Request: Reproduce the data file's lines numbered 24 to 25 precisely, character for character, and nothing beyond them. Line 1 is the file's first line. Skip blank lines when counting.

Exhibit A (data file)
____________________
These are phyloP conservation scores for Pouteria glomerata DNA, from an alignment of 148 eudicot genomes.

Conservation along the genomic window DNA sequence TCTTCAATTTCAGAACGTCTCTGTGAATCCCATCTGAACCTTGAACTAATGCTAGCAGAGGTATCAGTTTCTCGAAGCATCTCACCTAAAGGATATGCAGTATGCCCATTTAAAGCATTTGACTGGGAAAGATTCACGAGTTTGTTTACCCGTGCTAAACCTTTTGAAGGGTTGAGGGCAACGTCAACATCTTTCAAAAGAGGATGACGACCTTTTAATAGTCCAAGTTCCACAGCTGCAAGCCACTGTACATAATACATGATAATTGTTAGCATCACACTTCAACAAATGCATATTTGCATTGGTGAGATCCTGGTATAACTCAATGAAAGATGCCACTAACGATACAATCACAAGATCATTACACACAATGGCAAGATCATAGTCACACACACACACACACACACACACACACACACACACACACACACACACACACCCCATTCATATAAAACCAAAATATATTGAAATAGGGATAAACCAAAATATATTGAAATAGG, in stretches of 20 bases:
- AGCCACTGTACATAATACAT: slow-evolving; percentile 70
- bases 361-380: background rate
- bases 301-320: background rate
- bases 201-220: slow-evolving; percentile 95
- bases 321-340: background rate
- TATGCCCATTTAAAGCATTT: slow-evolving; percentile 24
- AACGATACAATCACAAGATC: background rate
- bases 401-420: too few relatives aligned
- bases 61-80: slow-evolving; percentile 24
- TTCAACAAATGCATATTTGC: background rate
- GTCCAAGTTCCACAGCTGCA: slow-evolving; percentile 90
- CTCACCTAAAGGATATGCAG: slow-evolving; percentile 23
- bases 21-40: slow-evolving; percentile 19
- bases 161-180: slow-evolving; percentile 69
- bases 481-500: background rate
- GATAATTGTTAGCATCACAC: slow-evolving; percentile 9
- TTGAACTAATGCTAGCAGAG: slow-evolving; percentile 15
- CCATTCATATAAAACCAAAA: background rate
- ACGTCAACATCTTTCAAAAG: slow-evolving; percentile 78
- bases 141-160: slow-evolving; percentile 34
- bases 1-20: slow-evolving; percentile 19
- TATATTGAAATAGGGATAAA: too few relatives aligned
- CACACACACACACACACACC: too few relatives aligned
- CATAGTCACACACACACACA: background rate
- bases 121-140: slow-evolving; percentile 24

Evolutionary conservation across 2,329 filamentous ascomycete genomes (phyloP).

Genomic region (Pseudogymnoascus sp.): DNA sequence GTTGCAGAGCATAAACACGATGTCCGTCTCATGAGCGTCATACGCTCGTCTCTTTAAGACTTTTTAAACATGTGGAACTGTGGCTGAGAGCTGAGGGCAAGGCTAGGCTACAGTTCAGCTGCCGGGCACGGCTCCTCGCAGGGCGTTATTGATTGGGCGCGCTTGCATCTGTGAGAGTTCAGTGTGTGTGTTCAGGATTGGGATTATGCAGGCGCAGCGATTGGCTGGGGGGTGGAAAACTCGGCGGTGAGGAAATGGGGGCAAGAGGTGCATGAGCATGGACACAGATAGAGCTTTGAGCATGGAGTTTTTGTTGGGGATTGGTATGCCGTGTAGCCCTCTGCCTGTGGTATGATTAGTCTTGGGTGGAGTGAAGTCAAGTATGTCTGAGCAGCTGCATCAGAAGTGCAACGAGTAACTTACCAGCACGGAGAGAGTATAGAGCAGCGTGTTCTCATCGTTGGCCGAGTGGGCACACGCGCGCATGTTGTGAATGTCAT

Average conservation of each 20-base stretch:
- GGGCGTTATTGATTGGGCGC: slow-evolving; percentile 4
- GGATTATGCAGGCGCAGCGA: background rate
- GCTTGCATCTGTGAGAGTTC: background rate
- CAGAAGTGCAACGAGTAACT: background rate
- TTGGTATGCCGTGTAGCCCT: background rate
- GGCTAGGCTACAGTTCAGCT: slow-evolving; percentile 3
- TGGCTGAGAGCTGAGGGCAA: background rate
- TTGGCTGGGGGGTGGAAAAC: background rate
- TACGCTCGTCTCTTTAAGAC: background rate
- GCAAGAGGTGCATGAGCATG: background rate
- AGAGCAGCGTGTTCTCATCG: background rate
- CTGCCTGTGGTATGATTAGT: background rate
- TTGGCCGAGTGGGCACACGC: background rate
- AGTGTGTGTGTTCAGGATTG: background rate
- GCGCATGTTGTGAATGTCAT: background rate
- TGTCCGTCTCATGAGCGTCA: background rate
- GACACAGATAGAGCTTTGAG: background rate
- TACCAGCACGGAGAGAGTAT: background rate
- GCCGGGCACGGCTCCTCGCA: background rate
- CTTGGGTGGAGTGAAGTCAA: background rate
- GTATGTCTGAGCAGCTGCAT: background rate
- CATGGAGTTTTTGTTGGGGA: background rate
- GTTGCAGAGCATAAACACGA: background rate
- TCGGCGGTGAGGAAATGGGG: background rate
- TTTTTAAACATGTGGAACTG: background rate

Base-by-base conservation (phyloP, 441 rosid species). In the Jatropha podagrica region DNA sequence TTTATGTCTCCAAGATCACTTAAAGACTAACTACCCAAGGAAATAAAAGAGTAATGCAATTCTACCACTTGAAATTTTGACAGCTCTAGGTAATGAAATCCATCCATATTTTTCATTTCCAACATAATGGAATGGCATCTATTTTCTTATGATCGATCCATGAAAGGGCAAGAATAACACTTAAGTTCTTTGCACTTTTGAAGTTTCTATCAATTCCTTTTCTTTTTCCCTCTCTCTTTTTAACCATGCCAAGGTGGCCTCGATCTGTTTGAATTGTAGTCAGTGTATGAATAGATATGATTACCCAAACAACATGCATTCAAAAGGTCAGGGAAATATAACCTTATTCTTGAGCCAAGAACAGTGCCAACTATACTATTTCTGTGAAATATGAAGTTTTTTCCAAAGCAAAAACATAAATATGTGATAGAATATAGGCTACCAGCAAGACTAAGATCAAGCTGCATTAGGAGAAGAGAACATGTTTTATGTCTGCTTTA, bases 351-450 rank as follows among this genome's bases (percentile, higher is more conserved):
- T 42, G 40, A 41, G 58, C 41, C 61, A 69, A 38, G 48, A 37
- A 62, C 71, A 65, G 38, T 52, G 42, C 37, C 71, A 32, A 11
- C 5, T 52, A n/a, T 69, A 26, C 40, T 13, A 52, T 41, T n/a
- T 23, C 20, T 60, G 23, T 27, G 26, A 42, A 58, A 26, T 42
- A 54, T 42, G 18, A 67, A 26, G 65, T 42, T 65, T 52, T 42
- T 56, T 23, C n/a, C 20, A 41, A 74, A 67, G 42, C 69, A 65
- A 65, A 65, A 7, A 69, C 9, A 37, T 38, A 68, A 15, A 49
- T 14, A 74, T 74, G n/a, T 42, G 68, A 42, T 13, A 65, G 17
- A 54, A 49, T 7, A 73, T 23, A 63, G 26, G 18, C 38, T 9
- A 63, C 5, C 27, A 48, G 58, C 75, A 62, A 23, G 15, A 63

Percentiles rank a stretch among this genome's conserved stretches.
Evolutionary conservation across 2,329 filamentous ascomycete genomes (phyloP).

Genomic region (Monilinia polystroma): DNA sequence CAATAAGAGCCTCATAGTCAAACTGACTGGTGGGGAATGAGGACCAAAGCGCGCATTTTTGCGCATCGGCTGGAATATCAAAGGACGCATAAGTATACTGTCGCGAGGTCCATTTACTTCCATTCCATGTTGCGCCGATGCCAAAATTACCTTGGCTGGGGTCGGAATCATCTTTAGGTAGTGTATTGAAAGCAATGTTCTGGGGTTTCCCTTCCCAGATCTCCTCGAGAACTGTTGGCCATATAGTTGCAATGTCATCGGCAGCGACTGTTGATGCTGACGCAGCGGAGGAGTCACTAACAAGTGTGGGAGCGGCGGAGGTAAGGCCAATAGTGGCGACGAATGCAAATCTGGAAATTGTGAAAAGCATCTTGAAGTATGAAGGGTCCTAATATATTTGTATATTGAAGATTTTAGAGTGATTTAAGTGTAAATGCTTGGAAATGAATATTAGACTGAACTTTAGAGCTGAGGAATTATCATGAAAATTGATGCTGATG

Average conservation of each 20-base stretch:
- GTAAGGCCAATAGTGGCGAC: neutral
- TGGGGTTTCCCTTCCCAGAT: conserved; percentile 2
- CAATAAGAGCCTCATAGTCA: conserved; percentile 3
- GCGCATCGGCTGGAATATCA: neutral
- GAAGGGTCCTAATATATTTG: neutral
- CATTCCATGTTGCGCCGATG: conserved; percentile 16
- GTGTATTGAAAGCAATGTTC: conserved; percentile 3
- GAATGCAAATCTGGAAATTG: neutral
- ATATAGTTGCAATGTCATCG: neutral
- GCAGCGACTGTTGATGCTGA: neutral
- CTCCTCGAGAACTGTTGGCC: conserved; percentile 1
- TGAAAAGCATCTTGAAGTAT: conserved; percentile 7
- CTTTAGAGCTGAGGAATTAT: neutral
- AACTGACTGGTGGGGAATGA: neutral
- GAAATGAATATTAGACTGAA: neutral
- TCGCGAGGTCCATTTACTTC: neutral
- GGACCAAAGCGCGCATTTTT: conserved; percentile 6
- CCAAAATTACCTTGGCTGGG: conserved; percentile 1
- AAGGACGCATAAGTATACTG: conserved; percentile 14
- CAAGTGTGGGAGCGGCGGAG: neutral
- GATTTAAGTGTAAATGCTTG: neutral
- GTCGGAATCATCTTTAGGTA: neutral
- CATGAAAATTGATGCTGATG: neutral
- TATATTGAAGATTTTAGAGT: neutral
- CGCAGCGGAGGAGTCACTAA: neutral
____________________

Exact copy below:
- TATATTGAAATAGGGATAAA: too few relatives aligned
- CACACACACACACACACACC: too few relatives aligned